Friday, September 16, 2011

Patt Morrison for Monday, 9/19/2011


Monday, September 19, 2011

1-3 p.m.




1:00 – 1:40




1:40 – 2:00

Invasion of the Body: Revolutions in Surgery

How many surgeries have you gotten? How many more do you expect to get? Statistically, as an American, you will undergo at least nine surgeries in your lifetime. On top of life-saving surgeries, each weekday, 85,000 elective surgical procedures are carried out in hospitals and clinics in the U.S. With Americans going under the knife so frequently, it is amazing where surgery began. In his book, Invasion of the Body: Revolutions in Surgery, Nicholas Tilney takes a look back and tells stories such as Werner Forssmann’s testing cardiac catheterization on his own arm and tying a helpless nurse to the operating table in the process! Tilney also previews a challenging future in the field, where decisions will have to be made whether or not to prolong a life or not given the unsustainable costs of new technologies. The surgeon is live with Patt, to share his wildest stories from the operating room and respond to your stories and questions.



Dr. Nicholas L. Tilney, honorary surgeon at Brigham and Women’s Hospital in Boston; professor of surgery at Harvard Medical School



2:00 – 2:30

Don’t Ask Don’t Tell No More

This Tuesday will mark the long awaited reversal of the 17 year old ban on gay men and lesbians serving in the military. “Don’t ask don’t tell” is the contentious policy adopted by the United States Military in 1993 that barred homosexuals from openly serving in the armed services. Since its inception, the policy has been responsible for the discharge of nearly 14,000 servicemen and women. This final repeal comes almost a year from the landmark survey of 550,000 military personnel in where 70% of those surveyed agreed that the allowance of open homosexuals into the armed forces would be a “positive change.” Dr. Aaron Belkin, one of the nation’s leading advocates for gays in the military will join Patt to examine how DADT was repealed and why it took so long.  His new e-book from the Huffington Post is “How We Won: Progressive Lessons from the Repeal of Don’t Ask, Don’t Tell.”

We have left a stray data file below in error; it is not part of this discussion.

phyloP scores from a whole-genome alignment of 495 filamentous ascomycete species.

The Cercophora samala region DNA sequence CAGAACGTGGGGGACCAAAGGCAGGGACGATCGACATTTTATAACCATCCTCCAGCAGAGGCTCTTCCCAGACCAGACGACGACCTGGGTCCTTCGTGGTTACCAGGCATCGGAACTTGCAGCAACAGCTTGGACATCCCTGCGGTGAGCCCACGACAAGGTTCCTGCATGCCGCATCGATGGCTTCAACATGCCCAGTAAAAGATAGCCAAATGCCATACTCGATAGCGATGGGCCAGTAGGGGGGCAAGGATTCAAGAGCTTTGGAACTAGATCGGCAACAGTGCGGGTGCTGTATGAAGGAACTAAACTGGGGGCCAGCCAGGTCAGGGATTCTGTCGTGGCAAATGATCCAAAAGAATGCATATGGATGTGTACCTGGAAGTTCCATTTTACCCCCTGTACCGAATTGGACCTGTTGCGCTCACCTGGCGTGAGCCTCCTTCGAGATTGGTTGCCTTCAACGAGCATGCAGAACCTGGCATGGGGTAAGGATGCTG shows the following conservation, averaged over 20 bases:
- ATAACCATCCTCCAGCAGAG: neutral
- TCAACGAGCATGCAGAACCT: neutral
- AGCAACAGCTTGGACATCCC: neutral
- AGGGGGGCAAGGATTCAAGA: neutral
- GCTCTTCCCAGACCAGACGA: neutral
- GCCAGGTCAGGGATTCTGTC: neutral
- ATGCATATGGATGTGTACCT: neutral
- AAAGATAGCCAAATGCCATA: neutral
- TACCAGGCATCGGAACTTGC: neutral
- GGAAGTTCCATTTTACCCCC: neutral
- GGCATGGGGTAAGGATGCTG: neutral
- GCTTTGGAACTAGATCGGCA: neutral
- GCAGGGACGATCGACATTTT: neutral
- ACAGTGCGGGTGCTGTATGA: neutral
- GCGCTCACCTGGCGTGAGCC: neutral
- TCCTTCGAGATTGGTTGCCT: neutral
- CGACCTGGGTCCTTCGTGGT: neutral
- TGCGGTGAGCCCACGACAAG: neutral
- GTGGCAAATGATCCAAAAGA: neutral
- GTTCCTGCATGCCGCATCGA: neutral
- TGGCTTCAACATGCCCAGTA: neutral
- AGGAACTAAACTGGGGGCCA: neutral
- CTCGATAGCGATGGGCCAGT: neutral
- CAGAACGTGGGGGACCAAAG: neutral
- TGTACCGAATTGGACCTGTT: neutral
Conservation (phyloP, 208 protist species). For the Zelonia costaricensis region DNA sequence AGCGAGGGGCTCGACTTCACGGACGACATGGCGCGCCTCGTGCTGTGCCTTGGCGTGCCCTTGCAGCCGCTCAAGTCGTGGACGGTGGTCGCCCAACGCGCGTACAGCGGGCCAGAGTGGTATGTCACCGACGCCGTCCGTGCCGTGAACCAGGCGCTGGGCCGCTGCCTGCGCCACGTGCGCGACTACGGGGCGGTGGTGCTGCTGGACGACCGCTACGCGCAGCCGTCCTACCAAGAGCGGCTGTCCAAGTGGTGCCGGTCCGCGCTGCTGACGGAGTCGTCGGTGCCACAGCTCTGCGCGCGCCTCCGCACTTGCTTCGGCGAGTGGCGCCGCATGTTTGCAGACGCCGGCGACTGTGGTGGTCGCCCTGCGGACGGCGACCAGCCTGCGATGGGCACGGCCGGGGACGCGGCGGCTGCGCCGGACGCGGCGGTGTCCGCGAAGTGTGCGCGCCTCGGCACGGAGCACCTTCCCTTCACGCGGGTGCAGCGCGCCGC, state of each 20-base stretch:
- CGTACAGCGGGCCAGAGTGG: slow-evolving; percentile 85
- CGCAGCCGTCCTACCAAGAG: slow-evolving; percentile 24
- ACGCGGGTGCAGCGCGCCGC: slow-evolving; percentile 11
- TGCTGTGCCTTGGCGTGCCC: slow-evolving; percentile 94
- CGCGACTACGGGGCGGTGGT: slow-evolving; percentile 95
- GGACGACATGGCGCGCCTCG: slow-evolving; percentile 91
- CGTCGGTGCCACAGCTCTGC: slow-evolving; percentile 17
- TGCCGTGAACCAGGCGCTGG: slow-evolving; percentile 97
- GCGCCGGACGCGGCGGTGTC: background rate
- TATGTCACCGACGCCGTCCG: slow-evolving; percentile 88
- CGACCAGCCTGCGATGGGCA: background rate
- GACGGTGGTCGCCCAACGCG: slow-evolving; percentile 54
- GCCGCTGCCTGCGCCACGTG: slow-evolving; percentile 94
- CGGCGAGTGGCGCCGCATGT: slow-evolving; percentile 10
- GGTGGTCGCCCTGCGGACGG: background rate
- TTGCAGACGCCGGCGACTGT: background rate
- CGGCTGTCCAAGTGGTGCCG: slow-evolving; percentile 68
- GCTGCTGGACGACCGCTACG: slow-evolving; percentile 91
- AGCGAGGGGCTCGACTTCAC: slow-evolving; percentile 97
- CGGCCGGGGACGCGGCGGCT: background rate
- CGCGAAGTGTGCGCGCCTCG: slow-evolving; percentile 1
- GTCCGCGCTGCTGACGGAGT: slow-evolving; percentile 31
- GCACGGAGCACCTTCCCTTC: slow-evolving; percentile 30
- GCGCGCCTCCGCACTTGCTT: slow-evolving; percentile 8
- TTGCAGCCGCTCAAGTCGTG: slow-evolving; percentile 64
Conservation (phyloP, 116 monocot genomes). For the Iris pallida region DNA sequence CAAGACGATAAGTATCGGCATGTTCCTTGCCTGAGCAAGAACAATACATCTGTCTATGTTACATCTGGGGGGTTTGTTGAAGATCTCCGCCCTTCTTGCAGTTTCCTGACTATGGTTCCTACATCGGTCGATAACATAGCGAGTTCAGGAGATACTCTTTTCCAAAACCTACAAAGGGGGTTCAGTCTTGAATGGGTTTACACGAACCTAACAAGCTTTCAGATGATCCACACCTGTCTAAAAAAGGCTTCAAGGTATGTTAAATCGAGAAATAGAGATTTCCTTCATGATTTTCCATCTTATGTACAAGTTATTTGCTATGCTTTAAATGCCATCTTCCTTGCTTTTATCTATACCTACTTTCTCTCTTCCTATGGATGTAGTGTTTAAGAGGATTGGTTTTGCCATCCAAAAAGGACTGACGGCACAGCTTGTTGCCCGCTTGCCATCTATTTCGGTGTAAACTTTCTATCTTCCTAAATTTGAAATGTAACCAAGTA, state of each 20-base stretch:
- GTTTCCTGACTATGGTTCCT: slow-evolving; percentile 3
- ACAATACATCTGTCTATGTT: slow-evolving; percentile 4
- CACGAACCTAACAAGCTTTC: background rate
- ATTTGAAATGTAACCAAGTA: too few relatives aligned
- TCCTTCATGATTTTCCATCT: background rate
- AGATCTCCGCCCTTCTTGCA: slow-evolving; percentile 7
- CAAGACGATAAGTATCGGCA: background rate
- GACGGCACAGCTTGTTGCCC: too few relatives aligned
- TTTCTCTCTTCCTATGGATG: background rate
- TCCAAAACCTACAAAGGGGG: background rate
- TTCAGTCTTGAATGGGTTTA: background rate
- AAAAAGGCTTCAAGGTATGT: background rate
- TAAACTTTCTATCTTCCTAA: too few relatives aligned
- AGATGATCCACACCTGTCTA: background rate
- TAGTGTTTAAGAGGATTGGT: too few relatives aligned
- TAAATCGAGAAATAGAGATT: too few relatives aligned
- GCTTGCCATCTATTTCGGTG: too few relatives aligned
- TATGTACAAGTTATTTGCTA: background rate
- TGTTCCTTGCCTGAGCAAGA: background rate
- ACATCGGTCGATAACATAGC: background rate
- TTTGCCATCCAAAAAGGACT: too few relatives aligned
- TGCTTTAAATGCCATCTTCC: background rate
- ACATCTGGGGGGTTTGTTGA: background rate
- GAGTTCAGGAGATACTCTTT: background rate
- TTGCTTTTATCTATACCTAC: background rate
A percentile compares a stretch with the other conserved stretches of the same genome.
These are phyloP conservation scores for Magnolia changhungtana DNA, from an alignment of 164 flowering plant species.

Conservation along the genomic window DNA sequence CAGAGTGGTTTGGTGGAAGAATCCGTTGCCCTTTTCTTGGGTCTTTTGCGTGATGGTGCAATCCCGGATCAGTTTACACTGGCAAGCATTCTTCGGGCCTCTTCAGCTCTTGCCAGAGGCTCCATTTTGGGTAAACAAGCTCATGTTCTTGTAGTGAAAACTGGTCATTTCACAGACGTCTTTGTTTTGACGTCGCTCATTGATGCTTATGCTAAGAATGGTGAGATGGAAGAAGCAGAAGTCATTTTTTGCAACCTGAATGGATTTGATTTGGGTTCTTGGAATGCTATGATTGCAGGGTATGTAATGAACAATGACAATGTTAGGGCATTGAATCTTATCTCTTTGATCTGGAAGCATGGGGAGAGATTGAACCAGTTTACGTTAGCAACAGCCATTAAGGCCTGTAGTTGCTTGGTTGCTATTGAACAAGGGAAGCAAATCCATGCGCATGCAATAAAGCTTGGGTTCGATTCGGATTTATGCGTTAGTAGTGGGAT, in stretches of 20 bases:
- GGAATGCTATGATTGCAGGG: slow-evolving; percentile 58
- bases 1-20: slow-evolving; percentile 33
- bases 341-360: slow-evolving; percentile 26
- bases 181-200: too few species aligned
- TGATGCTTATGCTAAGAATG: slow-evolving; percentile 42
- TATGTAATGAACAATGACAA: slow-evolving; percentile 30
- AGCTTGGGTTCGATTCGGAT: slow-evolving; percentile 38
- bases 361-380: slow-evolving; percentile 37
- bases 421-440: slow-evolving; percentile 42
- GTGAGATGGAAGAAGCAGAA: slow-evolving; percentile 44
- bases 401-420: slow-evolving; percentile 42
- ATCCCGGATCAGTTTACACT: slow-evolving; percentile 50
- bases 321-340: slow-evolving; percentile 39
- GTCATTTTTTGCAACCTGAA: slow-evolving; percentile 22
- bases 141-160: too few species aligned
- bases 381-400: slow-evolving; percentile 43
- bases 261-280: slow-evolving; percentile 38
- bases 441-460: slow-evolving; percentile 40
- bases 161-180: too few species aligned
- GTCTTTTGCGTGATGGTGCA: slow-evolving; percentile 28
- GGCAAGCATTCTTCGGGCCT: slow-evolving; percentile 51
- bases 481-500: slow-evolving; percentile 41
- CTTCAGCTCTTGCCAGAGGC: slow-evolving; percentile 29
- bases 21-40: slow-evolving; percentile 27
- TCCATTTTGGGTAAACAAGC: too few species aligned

Aaron Belkin, associate professor of political science at San Francisco State University and director of the Palm Center, a gay rights advocacy group.




2:30 – 3:00

Co-workers can be dangerous to your health

A study done over 20 years by researchers at Tel Aviv University reinforces what we all secretly knew: your co-workers are responsible for your health and happiness in the workplace. But did you know they could be responsible for your early death, too? Although a small, longitudinal study – scientists followed 820 adults in several occupations over 20 years – the research faces us with the fact that our workplace has a huge impact on our health, revealing that employees who claim no “peer social support” were 2.4 times more likely to die during the course of the study, especially if they started employment between the ages of 38 and 43. Longer hours at your job or a mean boss didn’t affect longevity, however – just the quality of and relationship with co-workers. Other research has found that control matters as well; a study which analyzed 28,000 English civil service workers starting in 1967 revealed that men and women who had the most control over their workplace were the healthiest and happiest. Indeed, workers at the bottom of the hierarchy were four times more likely to die than the people at the top. The Israeli study, however, found that only men with control were healthiest and that women fared better who had little or no control over what they did in their jobs. So, take a look around you – like what you see? Is it time to smile at the person in the next cubicle instead of growling a hello in the morning?



Jonah Lehrer, contributing editor at Wired; author of How We Decide and Proust Was a Neuroscientist; contributor to the New Yorker, the New York Times Magazine and WNYC’s Radiolab.






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